facebook advertising

Facebook Advertising: A Follow Up

facebook advertisingAfter posting the Veritasium video on fraud in Facebook advertising, I’ve had a while to think about it and I hope I can answer some obvious questions.

Who is scamming people here? Is it Facebook?

I believe not, or at least, not intentionally. It’s a happy coincidence for them. Ditto for the clickfarms, though their activity of paid likes is against the Facebook TOS.

Facebook is working for me. Are you sure this video is right?

So there are two types of advertising you can do here – the paid ads in the sidebar, and paying to promote your posts. The problem is when you do one and then the other.

I’ve no doubt that businesses who have spent years building up their customer base and who have mostly real people liking their page – i.e. the businesses who have not spent anything on sidebar ads – are doing quite well with the promoted posts. The point is that the number of actual people engaged with the business, versus people who are clicking on anything because they’re paid to and they have to disguise their activity, is important, and the Facebook sidebar ads (which Facebook pushes as a method to get traffic and likes for a business’s Facebook page) is apparently producing more of the latter than the former.

There’s plenty of experienced marketers who are capable of making Facebook advertising work well, but many others are just throwing money down a hole because of these circumstances.

How worried should I be?

If you’re spending money on Facebook advertising, then… be a little worried.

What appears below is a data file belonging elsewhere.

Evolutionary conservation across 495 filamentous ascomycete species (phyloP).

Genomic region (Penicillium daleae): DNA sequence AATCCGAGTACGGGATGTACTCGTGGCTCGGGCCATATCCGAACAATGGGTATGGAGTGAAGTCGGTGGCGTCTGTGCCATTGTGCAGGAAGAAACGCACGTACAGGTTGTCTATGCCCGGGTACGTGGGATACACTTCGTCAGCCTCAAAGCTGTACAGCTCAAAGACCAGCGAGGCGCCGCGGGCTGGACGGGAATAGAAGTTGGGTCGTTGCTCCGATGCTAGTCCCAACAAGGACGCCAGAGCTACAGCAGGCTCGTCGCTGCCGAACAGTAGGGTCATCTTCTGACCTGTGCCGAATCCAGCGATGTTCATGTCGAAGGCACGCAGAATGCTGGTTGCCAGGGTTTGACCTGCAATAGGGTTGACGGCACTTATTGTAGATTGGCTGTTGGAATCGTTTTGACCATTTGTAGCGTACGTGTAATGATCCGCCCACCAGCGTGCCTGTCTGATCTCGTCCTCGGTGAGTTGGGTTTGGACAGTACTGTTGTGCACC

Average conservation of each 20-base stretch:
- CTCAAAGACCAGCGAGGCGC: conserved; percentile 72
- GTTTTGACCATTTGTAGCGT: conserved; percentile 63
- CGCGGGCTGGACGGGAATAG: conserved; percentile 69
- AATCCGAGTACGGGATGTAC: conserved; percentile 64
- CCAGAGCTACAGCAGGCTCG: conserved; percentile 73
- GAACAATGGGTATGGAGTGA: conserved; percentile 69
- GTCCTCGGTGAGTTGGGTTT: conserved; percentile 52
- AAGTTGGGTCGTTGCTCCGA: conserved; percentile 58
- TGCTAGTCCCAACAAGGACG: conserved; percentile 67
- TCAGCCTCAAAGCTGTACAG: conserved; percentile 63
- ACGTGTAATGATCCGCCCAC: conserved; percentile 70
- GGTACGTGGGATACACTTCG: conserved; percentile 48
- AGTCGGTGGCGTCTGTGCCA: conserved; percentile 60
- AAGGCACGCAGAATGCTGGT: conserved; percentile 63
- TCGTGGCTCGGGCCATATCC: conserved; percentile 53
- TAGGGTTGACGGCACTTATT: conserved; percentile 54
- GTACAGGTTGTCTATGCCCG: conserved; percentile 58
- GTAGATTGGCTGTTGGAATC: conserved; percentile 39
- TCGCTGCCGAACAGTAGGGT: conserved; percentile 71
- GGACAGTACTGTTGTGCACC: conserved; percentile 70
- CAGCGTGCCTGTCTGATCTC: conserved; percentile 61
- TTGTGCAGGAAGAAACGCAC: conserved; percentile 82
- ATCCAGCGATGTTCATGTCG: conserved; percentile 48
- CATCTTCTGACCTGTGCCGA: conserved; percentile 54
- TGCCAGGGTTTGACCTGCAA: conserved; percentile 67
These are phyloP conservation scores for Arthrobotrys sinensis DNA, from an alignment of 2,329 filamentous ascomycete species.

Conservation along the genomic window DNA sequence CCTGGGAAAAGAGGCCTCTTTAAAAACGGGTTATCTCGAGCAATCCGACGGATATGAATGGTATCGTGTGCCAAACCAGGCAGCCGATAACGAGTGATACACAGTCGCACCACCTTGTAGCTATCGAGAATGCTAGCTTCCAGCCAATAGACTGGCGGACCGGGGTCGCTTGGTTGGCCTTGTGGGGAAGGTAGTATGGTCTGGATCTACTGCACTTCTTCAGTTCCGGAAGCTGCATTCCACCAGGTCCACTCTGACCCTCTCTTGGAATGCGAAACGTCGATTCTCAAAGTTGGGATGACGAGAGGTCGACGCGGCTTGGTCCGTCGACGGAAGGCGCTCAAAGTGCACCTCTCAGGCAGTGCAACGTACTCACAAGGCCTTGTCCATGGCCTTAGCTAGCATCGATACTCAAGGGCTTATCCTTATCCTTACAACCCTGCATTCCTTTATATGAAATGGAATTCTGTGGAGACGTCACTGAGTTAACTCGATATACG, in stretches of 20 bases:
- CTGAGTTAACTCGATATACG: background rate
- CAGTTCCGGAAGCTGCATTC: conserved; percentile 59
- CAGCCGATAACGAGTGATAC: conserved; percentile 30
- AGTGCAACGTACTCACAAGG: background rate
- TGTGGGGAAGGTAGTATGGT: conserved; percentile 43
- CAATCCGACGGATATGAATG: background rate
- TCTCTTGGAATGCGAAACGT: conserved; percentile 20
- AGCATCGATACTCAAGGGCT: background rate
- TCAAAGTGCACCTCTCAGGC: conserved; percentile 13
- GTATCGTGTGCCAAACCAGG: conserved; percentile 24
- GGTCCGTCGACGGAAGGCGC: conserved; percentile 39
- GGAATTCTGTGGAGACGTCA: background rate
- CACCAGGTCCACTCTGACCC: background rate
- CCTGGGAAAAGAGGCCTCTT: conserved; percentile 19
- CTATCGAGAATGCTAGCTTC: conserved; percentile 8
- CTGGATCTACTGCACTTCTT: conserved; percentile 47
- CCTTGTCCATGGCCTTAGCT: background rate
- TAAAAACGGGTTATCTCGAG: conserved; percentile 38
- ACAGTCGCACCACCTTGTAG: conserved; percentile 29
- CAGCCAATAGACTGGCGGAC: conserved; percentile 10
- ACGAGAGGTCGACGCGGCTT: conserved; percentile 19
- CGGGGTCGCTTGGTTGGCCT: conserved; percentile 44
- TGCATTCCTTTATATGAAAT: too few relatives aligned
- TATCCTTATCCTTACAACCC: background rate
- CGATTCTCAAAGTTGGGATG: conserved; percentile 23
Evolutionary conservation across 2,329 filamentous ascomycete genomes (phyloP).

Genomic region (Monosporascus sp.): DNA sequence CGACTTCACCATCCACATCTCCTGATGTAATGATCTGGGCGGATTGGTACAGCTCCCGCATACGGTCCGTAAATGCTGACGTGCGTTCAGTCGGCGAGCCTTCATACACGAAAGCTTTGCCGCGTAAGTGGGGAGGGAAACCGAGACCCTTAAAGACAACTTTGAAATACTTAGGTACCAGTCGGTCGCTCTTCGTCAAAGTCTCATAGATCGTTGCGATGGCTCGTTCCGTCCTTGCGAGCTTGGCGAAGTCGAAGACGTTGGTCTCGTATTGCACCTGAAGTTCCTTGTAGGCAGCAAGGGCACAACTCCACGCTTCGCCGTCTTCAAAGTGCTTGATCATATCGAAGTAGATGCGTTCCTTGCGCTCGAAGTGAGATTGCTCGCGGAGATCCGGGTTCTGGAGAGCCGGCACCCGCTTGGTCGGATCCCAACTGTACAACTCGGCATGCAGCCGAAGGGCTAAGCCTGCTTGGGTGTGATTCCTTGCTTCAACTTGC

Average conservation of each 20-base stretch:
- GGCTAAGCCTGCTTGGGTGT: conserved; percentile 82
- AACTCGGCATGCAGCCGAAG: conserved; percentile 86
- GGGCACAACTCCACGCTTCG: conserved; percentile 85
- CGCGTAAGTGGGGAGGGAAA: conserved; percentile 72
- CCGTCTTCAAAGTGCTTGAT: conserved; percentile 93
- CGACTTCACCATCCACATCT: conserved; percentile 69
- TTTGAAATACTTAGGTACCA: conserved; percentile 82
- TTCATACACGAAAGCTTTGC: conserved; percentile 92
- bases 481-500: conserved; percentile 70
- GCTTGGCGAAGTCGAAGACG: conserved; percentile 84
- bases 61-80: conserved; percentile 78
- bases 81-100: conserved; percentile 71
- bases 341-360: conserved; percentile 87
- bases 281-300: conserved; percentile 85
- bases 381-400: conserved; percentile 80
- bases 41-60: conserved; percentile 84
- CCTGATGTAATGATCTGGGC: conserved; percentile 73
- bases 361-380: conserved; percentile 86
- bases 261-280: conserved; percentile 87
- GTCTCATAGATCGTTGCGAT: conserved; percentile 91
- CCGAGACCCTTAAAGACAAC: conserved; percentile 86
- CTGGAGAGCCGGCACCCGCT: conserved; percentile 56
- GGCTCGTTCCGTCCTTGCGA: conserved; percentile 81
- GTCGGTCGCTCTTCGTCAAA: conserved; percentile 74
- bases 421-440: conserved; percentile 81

Look, as I’ve said before, the only thing that really counts is whether your marketing is getting you sales, or at the very least attention you can turn into sales later. (There’s something to be said for brand awareness, but I’m speaking to small scale self-published authors most of the time, where it’s not relevant.) Likes on your Facebook page should be attention you can turn into sales later, when you promote a post to your followers with a special offer on your books on your website. If that kind of promotion produces almost no clicks to your site and no sales, then something is wrong.

How do I know if it’s worth it?

This is a tough one, but I will say this much – check your organic reach. Look at how many people are seeing and engaging with your posts. Look to see who likes you, and use your best judgment as to whether those people are real or not. If you’ve already got hundreds of likes but your organic reach is awful, and the users look fake, then it’s likely your FB page is already a lost cause, because promoting anything is going to be a waste of money.

The worst part about this is that you can’t clean up this mess once it’s happened. The fake likes can’t be removed. Again, I’m sure experienced marketers have methods of fixing it, but I don’t know of any FB functionality that lets you do it. For authors, all I can say for now is to watch your pages, avoid sidebar advertising, and concentrate on getting your real readers to like and share.

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